Wednesday, 20 March 2019

The smartest Orthosia

Amongst 16 species, last night's garden catch included Acleris literana, Double-striped Pug and, best of all, a nice fresh Blossom Underwing which were all new for the year.  I also had my second example of Ypsolopha mucronella this month and this one stayed around long enough to be photographed.

Ypsolopha mucronella, Westcott 19th March

Acleris literana, Westcott 19th March

Blossom Underwing, Westcott 19th March

Dave Wilton
Westcott, Bucks

Saturday, 16 March 2019

Turnip for the books

The best garden result of the year so far, with not far short of 100 moths brought to the conservatory windows last night by the twin-30wt actinic light.  I had to keep going out to pot them up during the first few hours because our local Brown Long-eared Bat population was particularly active and they would keep coming right up to the windows.  Perhaps it is time to start running a normal trap once again! 

The moths included three species new for the year, Caloptilia rufipennella, Oak Nycteoline and an unexpected Turnip.  This is the first time I've had Turnip so early (prior to last night the earliest being 3rd May 2007) and is suggestive of a migrant rather than a home-grown example, but who really knows in these strange times?!

Oak Nycteoline, Westcott 15th March

Turnip Moth, Westcott 15th March

The full list was Caloptilia rufipennella (1), Agonopterix heracliana (3), Agonopterix ocellana (1), Emmelina monodactyla (2), March Moth (4), Oak Beauty (1), Turnip Moth (1), Small Quaker (8), Lead-coloured Drab (5), Common Quaker (36), Clouded Drab (20), Twin-spotted Quaker (4), Hebrew Character (6), Satellite (1) & Oak Nycteoline (2).

Dave Wilton
Westcott, Bucks

Friday, 15 March 2019

Unknown Moth Larva

Unknown Moth Larvae


Found this larva in the garden today, any idea as to ID?



Thursday, 14 March 2019

A couple more species

Nine species ventured out in the garden last night despite all that wind from Storm Gareth and it was nice to get something other than the Orthosias which had been making up the catch almost exclusively since the weekend.  The two new ones were Early Thorn and Red Chestnut.

Early Thorn, Westcott 13th March

Red Chestnut, Westcott 13th March

Dave Wilton
Westcott, Bucks

Wednesday, 13 March 2019

Brimstone Moth

This Brimstone Moth greeted me as I returned from shopping to my east-facing porch in Chalfont St Peter, Bucks at 11.20am this morning.  It was still there an hour later.

Wendy Wilson

Sunday, 10 March 2019

Grey Shoulder-knot.

Too windy and wet for my liking outside. I've run my garden trap once so far this year, catching some of the usual suspects.
This moth, however, turned up on my porch light, which is unusual in itself. Not all that unusual for most of you, I imagine, but, in around a decade of trapping, it's the first time I have ever seen this species.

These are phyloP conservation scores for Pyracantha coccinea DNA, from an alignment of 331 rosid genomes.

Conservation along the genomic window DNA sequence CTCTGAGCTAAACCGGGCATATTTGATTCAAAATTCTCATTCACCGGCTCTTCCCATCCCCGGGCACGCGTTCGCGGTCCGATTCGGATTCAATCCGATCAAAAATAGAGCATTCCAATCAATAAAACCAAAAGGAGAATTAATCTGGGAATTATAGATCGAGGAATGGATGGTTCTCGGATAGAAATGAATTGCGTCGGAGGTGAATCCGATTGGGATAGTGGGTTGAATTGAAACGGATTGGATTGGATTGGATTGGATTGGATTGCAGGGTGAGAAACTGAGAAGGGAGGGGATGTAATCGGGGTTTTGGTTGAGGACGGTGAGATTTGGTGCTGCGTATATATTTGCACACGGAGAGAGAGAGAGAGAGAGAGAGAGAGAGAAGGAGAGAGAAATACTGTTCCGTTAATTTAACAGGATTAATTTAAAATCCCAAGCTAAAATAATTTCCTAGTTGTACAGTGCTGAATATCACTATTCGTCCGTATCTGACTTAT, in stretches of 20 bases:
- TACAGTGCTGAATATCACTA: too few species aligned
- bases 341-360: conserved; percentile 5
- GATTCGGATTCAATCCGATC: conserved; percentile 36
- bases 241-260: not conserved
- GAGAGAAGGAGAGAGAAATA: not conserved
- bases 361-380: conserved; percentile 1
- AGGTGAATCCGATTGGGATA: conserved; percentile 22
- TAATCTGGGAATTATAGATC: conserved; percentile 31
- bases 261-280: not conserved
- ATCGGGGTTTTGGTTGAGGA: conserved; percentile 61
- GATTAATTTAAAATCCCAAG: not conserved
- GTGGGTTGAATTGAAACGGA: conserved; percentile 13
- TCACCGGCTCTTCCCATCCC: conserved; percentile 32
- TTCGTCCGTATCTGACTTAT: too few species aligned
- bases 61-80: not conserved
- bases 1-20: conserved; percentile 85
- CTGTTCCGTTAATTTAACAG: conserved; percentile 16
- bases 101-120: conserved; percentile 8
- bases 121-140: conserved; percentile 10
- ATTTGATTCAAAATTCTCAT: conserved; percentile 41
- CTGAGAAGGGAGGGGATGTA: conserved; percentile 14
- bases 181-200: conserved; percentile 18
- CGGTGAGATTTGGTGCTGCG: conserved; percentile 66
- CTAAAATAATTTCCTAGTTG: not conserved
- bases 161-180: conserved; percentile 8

Talking to Richard Ellis, who also lives in Chorleywood, VC 24, I was told he reckons to catch one in around every three years. My impression is that some contributors on here see it more often, or am I wrong about that? 

Friday, 8 March 2019

Psychidae moth larva at Dancersend

This morning I spotted a tiny (5mm) conical lump of lichen bits on a beech trunk at Dancersend. When I approached closer with my camera in macro mode it moved! I collected it and got more photos at home - not brilliant as I couldn't get the lighting right. I think it is one of the Psychidae, probably Luffia ferchaultella, but then spotted that Albertini and Hall had a record of Luffia lapidella on my Dancersend Moths master list. I thought this was the much rarer species, but I can see there's probably been some splitting in recent years. Will I need to breed it out to be sure? I also got a video of the front part of the larva trying to reattach itself to a twig, but not sure I can load this here.

Mick Jones

Westcott, Bucks

The lack of posts here over the past week presumably means that others are also getting little apart from Orthosia species.  Twin-spotted Quaker was added to the Westcott garden list on 28th February, taking the macro species count to 22 which is a record for the end of that month, then Lead-coloured Drab and Early Grey followed on 1st March, but there had been nothing additional until last night when a Dark Chestnut turned up.  There have been a few micro-moth additions, though.  Agonopterix alstromeriana and Epiphyas postvittana were first seen here on 28th February and have been followed by Ypsolopha mucronella (2nd March), Tortricodes alternella (3rd) and Diurnea fagella (5th).  Even during the coldest and wettest nights I've been averaging about 30 moths per session with Common Quaker now the most frequent.  As an example, last night's catch was fairly typical:  Small Quaker (9), Lead-coloured Drab (1), Common Quaker (15), Clouded Drab (4), Twin-spotted Quaker (2), Hebrew Character (6), Grey Shoulder-knot (1) plus the Dark Chestnut already mentioned.  If you haven't already, it is time to brush the dust off those traps!

Diurnea fagella, Westcott 5th March

Dave Wilton
Westcott, Bucks